Monday 26 October 20 2015
Artwork by Katherine Marty
Tomorrow I will fly into Grand Rapids, Michigan, arriving at 1:05 (with the usual creek-rising caveat), met by my dear friend, Wendy, who was just in Norfolk last month to attend the book talk at the Slover Library for Looking for Lydia; Looking for God. Wendy is the photographer for most of the images on the two blog posts about the Slover event:
In the second post, a photograph by someone other than Wendy managed to catch her in conversation with my cousin, Jane, who was there from Texas, and in company with the whole family, certainly as close to family as anyone who isn’t can be.
It has been several years, much too long, since my last trip to stay with Wendy and her husband, Eddie, in their beautiful condo in downtown Grand Rapids. The view from their balcony is one I remember fondly, although when I was there, the snow was not yet on the ground.
I lived in Michigan for ten years and I find myself missing the weather, a worthy opponent to be approached in ways unknown in Tidewater Virginia. I loved wading out in three feet of snow to break the ice in the water bucket for my llamas. I loved the sight of it and the sound it made when booted feet tromped across its frozen surface. I most loved the silence of it.
In my childhood in the deep woods of North Georgia, I can recall staying awake all night listening to great trees snapping and falling under the weight of ice and snow.
I planned this year’s trip to Michigan to arrive safely ahead of the weather.
Wendy, who is a miraculous combination of philosopher, teacher, networker, and planner (to say nothing of Bruce Springsteen fan and Pajama Partier),
has scheduled me for a series of book talks of such number and variety I can hardly imagine I won’t forget which is which. On the Wednesday, they are so relentlessly close together as to guarantee my complete collapse on Thursday, just in time for a long luncheon at Wendy’s Club at a table carefully orchestrated to include only potential consumers of presentations and collaborations related to the book.
I believe people are paid vast sums of money to do precisely what Wendy has done in Grand Rapids.
2:30 Telephone conference/editing for a friend’s graduate school application
Fresh from the airport, I finished the editing in half the time we’d anticipated since we really had already done the job and just needed to attend to final details. Then an unexpected visit from an old friend who was a part of the small group of women who built and shared a sweat lodge on my property for many years.
Event #1 The Interview: Prologue
I am up at my usual 5:00 am, showered and dressed. Of all the shirts I packed, I have chosen the flannel for comfort. I opened my eyes with an awful cold, something I almost never get, and the weather report says rainy and high 40’s.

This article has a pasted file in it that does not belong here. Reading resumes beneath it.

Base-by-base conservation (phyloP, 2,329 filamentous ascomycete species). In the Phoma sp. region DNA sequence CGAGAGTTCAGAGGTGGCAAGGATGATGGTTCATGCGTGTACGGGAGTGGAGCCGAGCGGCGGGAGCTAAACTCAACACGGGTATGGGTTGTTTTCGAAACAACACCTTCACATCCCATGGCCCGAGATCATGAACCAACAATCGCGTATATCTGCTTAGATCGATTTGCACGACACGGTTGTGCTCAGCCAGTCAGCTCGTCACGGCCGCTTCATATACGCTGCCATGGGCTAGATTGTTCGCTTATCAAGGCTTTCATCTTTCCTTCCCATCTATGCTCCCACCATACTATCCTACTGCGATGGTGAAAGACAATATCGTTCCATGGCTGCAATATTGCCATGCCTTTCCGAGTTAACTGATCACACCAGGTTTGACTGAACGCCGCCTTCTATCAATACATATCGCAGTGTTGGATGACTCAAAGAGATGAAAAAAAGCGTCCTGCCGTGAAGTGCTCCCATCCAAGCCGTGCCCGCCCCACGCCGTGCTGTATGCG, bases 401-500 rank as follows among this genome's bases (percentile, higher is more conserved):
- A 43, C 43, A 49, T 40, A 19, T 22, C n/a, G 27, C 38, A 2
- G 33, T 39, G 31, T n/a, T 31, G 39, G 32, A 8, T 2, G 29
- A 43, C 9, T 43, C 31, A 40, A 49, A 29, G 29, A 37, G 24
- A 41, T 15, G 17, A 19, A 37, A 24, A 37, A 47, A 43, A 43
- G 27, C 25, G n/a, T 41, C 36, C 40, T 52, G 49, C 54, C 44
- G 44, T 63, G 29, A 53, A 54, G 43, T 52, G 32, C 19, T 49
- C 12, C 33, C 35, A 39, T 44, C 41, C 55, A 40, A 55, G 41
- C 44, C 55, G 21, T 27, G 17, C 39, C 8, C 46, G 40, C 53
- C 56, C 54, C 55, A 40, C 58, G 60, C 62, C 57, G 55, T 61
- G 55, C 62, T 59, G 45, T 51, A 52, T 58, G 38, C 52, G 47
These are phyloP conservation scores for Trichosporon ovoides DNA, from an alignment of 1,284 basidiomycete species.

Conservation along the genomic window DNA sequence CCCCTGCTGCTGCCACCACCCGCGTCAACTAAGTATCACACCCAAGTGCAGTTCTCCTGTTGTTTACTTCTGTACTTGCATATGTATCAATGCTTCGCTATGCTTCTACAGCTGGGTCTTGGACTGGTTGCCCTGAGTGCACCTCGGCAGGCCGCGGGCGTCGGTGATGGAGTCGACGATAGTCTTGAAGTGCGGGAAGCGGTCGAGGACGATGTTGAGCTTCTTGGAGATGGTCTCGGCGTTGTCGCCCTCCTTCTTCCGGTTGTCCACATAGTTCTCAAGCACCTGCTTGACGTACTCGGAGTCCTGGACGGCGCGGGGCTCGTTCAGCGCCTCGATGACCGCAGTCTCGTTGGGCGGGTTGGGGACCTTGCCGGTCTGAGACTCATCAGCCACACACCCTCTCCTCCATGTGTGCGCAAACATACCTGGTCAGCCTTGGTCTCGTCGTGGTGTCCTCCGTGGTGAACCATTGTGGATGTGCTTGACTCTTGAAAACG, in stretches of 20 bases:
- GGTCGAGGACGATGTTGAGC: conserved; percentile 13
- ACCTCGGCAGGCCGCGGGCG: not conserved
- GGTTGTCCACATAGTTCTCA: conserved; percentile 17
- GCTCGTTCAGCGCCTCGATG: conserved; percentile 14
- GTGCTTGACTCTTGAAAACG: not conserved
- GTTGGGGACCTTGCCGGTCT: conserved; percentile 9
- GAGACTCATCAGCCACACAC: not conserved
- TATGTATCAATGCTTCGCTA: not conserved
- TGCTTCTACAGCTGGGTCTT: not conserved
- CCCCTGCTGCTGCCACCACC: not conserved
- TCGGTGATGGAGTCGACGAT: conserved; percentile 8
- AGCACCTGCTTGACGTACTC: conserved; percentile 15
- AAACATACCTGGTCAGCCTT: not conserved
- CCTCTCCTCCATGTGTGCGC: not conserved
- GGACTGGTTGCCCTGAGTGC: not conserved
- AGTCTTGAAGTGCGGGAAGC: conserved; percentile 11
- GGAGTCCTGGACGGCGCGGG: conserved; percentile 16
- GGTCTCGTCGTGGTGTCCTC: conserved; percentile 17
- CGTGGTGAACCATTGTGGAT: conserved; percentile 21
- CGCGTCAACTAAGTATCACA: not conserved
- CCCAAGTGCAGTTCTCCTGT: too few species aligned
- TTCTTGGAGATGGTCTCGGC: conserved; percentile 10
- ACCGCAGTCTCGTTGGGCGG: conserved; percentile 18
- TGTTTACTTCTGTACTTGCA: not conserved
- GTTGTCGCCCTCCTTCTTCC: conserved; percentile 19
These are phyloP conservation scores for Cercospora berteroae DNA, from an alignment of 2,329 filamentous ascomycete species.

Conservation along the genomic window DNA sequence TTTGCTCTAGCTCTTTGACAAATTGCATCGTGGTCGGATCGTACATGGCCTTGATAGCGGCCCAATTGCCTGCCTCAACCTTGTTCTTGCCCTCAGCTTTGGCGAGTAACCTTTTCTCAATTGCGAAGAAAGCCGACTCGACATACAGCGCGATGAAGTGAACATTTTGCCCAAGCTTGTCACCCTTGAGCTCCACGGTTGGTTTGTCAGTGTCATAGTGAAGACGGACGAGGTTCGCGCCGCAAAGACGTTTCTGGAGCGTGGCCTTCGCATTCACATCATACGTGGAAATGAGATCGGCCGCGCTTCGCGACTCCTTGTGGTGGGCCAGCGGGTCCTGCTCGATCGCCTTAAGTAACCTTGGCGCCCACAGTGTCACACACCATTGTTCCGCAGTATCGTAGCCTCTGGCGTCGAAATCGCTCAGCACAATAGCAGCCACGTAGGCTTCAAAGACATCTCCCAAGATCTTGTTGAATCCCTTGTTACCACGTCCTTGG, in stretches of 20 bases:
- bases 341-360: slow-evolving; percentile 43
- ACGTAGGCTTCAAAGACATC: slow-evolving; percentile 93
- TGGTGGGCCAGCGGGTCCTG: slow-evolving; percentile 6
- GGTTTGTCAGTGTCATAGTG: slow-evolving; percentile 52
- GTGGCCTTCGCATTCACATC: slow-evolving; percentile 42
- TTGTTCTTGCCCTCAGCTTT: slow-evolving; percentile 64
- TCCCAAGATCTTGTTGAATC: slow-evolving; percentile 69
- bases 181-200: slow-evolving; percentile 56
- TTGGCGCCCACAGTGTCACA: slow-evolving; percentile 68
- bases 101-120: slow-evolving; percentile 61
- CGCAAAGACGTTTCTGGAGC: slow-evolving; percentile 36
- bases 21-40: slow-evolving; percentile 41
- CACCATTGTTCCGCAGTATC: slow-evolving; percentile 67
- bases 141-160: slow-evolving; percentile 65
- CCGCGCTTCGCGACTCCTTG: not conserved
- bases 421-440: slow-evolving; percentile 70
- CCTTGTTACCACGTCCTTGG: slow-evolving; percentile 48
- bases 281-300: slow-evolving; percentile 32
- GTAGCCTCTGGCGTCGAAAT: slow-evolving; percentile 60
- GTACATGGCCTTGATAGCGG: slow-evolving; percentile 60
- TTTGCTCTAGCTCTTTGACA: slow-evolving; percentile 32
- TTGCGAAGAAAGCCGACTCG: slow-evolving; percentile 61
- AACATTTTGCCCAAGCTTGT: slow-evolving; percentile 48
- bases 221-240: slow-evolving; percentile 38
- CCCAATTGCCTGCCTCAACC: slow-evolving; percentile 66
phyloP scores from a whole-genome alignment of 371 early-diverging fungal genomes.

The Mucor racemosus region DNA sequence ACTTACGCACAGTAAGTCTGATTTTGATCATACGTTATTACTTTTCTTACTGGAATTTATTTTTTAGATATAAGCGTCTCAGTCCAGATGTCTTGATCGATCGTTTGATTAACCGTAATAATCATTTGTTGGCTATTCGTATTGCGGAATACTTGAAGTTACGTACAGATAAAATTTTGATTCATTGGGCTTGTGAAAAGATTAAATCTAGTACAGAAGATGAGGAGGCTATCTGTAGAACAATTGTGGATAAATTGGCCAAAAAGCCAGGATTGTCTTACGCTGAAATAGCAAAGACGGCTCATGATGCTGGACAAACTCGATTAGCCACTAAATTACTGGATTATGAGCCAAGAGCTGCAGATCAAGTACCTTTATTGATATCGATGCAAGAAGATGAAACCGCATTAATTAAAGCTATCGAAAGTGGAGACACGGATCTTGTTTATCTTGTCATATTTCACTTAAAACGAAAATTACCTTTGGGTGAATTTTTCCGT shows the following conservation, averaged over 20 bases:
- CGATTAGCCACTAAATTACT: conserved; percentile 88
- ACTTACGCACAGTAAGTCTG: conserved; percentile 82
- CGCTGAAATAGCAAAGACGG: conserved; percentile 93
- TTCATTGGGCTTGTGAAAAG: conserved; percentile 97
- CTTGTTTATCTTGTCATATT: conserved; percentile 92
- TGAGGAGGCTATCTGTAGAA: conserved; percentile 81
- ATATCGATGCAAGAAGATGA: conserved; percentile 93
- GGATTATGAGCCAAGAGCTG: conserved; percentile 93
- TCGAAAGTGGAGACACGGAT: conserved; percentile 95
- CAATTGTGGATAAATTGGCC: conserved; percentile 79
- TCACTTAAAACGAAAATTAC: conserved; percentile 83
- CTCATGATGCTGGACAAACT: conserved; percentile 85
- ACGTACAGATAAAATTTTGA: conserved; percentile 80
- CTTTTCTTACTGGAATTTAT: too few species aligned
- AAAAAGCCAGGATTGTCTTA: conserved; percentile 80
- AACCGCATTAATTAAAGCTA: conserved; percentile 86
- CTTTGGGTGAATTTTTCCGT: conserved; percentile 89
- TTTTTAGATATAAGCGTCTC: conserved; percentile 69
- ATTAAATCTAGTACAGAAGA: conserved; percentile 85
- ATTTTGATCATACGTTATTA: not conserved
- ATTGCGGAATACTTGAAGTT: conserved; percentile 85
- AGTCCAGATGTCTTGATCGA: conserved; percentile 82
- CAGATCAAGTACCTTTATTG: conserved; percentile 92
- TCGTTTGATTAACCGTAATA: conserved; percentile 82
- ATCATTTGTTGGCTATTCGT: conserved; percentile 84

I’m on my second cup of amazingly good coffee, poured from a pot set up last night and ready to be turned on when I walked into the kitchen. This condo is a place where I am immediately at home no matter how many years between visits. These are remarkably good people, collectors of interesting art, active in the community, social, political in the best sense, and with all that engagement with the world somehow creating around them a safe place for a friend to land.
I am wondering what on earth I can say to Shelley Irwin in a ten-minute interview. “Buy this book??” 🙂
9:20 Interview with Shelley Irwin for her Morning Show on Grand Rapids’ WGVU
Shelley Irwin, with whom I have exchanged many emails over the last several months, turns out to be a lovely person–bright, articulate, efficient, and a very fine interviewer. There was no warm-up chat and the show was live. I was one of several guests; everything ran on schedule. I think there was less than a two minute space between my sitting down at the microphone and the interview beginning. Shelley had clearly read enough of the book to know what questions to ask. She listened to my responses and shaped her follow-up questions to fit.
As I do whenever I speak, I have forgotten most of what I said. I think it went well. It was, in any case, a pleasant experience. I will eventually have a link to the interview.
Event #2 Beacon Hill: Prologue
Sitting quietly at Wendy and Eddie’s dining room table which, like my own, is nearly covered with issues of The New Yorker and last Sunday’s New York Times, I realize that in all the emails I have exchanged with Rich Verkaik, Beacon Hill’s chaplain, I still don’t know how much time he has planned for my presentation, how many people he anticipates, or what preferences he might have for the focus of my talk. It’s a good thing he suggested lunch.